Bangarang

Performers Skrillex

Atlantic | January 17, 2012 | Compact Disc

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Nominated for five Grammy Awards, shortlisted for the prestigious BBC Sound of 2012 poll, and courted by everyone from Chicago producer Kaskade to metal icons Korn, former From First to Last frontman Sonny John Moore's transition from post-hardcore vocalist to dubstep producer couldn't have realistically gone any smoother. However, despite his unprecedented success, there's still a question as to whether he can apply his now trademark, demonic, wobble bass drops and thumping syncopated beats to a whole album. Named after the battle cry of the lost boys in Steven Spielberg's Hook, his fourth consecutive EP Bangarang (also his first Top 40 entry in both the U.K. and U.S.), suggests he'll have to be on his game on the forthcoming full-length Voltage if he's to avoid an Emperor's New Clothes scenario. While the bombastic Wall of Sound displayed on 2010's Scary Monsters & Nice Sprites initially provided a unique take on the U.K. dubstep genre, Skrillex's lack of progression means there's a distinct sense of d‚j… vu among its seven tracks, particularly on the relentless, scattershot bleeps, chopped-up vocal hooks, and repetitive loops of opener "Right In" and the rap-metal fusion of "Kyoto." Even when he does think outside the box, as on "Right On Time," a percussive, hard house collaboration with 12th Planet and Kill the Noise which eventually builds into an feverish slice of happy hardcore, and "The Devil's Den," a chaotic hook-up with Wolfgang Gartner which takes in everything from old-school rave to ska to techno, the results are more headache-inducing than thrilling. There are a few more encouraging signs, such as the Doors-featuring "Breakin' a Sweat," which combines proggy guitar hooks, psychedelic organ chords, and Jim Morrison samples with a snarling, Prodigy-esque vocal and a filthy slab of dub bass to produce one of the year's most unexpectedly successful partnerships, and the multi-layered trance of closer "Summit," given an ethereal sheen thanks to Ellie Goulding's lilting tones, both of which suggest Skrillex should utilize his melodic leanings more often. But overall, Bangarang is a disappointingly formulaic affair which hints for the first time that the wheels may soon slowly begin to fall off. ~ Jon O'Brien

Format: Compact Disc

Released Date: January 17, 2012

Genre: Dance

Style: Electronic

Number of Discs: 1

Stereo/Mono: Stereo

Studio/Mixed/Live: Studio

Label Name: Atlantic

UPC: 075678825767

Found in: Dance

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Bangarang

Performers Skrillex

Format: Compact Disc

Released Date: January 17, 2012

Genre: Dance

Style: Electronic

Number of Discs: 1

Stereo/Mono: Stereo

Studio/Mixed/Live: Studio

Label Name: Atlantic

UPC: 075678825767


Title Track Time
1.Right In --
2.Bangarang --
3.Breakin' a Sweat --
4.Devil's Den --
5.Right on Time --
6.Kyoto --
7.Summit --

Editorial Notes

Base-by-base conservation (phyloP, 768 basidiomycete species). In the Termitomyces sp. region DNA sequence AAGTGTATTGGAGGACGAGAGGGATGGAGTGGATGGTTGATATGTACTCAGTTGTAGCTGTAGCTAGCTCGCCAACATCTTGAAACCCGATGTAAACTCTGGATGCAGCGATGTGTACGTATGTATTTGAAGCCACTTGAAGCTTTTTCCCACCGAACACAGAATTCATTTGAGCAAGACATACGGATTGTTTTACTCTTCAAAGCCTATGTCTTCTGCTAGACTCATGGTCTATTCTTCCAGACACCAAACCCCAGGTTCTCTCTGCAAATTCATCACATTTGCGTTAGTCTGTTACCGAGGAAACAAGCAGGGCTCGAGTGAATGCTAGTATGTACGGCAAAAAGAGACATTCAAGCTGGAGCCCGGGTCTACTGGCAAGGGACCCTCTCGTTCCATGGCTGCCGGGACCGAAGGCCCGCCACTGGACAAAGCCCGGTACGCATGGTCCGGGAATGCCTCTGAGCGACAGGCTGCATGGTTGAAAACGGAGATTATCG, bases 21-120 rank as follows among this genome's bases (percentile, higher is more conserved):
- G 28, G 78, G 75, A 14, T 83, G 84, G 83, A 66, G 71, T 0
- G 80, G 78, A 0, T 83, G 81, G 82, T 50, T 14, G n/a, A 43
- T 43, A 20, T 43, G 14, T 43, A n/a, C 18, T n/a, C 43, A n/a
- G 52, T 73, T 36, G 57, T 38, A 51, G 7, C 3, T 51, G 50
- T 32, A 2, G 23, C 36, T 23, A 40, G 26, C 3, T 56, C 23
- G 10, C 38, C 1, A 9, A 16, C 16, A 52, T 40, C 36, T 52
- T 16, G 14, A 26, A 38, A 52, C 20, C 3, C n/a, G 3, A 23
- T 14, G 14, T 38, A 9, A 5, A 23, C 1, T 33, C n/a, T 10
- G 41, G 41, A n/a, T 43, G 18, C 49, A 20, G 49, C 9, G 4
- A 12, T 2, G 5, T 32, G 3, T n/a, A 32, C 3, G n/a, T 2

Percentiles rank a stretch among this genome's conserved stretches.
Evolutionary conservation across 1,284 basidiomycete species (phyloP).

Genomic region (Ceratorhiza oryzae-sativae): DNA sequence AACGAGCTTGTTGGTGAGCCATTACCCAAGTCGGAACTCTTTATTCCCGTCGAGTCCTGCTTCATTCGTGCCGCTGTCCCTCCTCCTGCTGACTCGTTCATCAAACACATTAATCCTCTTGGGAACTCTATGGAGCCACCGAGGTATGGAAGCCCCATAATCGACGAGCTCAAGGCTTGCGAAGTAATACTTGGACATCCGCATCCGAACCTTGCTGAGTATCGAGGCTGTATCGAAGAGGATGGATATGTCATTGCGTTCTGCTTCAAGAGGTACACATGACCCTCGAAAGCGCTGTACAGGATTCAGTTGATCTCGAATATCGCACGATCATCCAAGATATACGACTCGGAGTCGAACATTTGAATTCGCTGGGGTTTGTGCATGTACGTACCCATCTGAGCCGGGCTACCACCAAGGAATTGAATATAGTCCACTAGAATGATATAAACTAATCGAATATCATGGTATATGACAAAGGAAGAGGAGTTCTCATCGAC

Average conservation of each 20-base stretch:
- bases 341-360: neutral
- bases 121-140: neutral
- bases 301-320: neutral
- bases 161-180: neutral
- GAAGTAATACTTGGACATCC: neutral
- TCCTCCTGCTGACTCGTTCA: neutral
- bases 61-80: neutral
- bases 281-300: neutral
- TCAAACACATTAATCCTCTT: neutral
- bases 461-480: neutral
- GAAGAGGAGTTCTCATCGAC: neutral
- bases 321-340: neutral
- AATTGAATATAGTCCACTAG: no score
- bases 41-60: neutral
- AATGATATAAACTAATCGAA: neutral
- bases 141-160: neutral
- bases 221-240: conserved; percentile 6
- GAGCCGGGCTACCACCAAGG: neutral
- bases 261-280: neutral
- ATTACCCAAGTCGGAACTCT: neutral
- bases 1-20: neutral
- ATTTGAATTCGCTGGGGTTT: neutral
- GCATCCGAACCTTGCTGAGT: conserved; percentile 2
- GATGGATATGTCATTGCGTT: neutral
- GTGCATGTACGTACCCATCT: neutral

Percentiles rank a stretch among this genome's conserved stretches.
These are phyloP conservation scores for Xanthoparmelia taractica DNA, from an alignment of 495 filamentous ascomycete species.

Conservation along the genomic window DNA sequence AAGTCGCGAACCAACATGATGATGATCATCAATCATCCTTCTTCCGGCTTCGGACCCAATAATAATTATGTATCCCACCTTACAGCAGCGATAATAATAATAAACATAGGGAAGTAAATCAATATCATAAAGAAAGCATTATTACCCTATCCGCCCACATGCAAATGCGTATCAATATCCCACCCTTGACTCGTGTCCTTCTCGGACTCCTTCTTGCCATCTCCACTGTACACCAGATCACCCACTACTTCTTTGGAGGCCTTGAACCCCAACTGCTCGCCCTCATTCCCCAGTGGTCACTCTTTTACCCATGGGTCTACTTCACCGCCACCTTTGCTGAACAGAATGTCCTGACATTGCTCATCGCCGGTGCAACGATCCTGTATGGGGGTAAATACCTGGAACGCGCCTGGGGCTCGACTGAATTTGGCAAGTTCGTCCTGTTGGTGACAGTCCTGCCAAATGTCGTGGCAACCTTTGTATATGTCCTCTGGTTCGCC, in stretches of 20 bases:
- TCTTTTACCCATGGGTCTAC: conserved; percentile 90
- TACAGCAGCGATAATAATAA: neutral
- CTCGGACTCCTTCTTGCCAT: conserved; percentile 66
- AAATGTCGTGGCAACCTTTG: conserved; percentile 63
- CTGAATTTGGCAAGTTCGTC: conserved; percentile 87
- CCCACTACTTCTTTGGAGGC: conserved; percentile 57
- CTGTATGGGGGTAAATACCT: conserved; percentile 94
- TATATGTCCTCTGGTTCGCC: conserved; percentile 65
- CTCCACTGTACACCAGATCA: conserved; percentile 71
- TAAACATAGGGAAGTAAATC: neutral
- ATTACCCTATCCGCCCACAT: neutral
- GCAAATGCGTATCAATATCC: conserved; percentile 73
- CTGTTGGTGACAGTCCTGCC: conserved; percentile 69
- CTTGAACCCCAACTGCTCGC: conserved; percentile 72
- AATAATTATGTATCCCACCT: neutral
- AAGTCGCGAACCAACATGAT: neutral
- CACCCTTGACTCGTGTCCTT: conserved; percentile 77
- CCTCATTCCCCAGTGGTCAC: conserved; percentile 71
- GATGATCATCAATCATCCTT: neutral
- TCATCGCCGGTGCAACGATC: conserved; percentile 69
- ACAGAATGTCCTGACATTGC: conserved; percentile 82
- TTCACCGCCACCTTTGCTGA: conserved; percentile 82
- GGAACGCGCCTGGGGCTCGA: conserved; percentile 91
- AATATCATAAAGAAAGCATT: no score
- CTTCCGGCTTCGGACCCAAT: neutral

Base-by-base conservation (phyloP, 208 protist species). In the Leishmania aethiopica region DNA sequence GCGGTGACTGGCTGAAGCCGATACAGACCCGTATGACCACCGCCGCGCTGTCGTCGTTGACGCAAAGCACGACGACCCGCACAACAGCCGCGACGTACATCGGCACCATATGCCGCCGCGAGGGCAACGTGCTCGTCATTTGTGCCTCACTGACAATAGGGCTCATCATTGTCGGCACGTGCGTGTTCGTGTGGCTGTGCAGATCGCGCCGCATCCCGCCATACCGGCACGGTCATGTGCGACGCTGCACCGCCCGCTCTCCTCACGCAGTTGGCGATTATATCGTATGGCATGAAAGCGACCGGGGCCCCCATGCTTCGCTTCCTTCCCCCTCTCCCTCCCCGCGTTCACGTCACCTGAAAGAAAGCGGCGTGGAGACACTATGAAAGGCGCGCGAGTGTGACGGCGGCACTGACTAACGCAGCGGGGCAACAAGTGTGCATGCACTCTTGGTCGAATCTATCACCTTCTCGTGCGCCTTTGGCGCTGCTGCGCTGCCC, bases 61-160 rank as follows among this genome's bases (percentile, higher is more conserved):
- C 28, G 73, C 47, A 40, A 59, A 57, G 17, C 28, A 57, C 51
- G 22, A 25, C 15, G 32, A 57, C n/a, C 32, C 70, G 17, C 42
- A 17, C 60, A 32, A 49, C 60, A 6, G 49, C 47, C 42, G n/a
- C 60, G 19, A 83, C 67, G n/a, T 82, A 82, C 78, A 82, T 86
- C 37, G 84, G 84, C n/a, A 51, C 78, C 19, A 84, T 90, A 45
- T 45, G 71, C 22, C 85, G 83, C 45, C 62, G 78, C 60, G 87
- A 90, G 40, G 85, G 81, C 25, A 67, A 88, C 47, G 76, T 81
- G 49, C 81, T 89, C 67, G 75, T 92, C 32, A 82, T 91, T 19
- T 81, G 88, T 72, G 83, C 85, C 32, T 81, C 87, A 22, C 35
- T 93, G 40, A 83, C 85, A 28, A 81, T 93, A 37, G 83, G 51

Nominated for five Grammy Awards, shortlisted for the prestigious BBC Sound of 2012 poll, and courted by everyone from Chicago producer Kaskade to metal icons Korn, former From First to Last frontman Sonny John Moore's transition from post-hardcore vocalist to dubstep producer couldn't have realistically gone any smoother. However, despite his unprecedented success, there's still a question as to whether he can apply his now trademark, demonic, wobble bass drops and thumping syncopated beats to a whole album. Named after the battle cry of the lost boys in Steven Spielberg's Hook, his fourth consecutive EP Bangarang (also his first Top 40 entry in both the U.K. and U.S.), suggests he'll have to be on his game on the forthcoming full-length Voltage if he's to avoid an Emperor's New Clothes scenario. While the bombastic Wall of Sound displayed on 2010's Scary Monsters & Nice Sprites initially provided a unique take on the U.K. dubstep genre, Skrillex's lack of progression means there's a distinct sense of d‚j… vu among its seven tracks, particularly on the relentless, scattershot bleeps, chopped-up vocal hooks, and repetitive loops of opener "Right In" and the rap-metal fusion of "Kyoto." Even when he does think outside the box, as on "Right On Time," a percussive, hard house collaboration with 12th Planet and Kill the Noise which eventually builds into an feverish slice of happy hardcore, and "The Devil's Den," a chaotic hook-up with Wolfgang Gartner which takes in everything from old-school rave to ska to techno, the results are more headache-inducing than thrilling. There are a few more encouraging signs, such as the Doors-featuring "Breakin' a Sweat," which combines proggy guitar hooks, psychedelic organ chords, and Jim Morrison samples with a snarling, Prodigy-esque vocal and a filthy slab of dub bass to produce one of the year's most unexpectedly successful partnerships, and the multi-layered trance of closer "Summit," given an ethereal sheen thanks to Ellie Goulding's lilting tones, both of which suggest Skrillex should utilize his melodic leanings more often. But overall, Bangarang is a disappointingly formulaic affair which hints for the first time that the wheels may soon slowly begin to fall off. ~ Jon O'Brien
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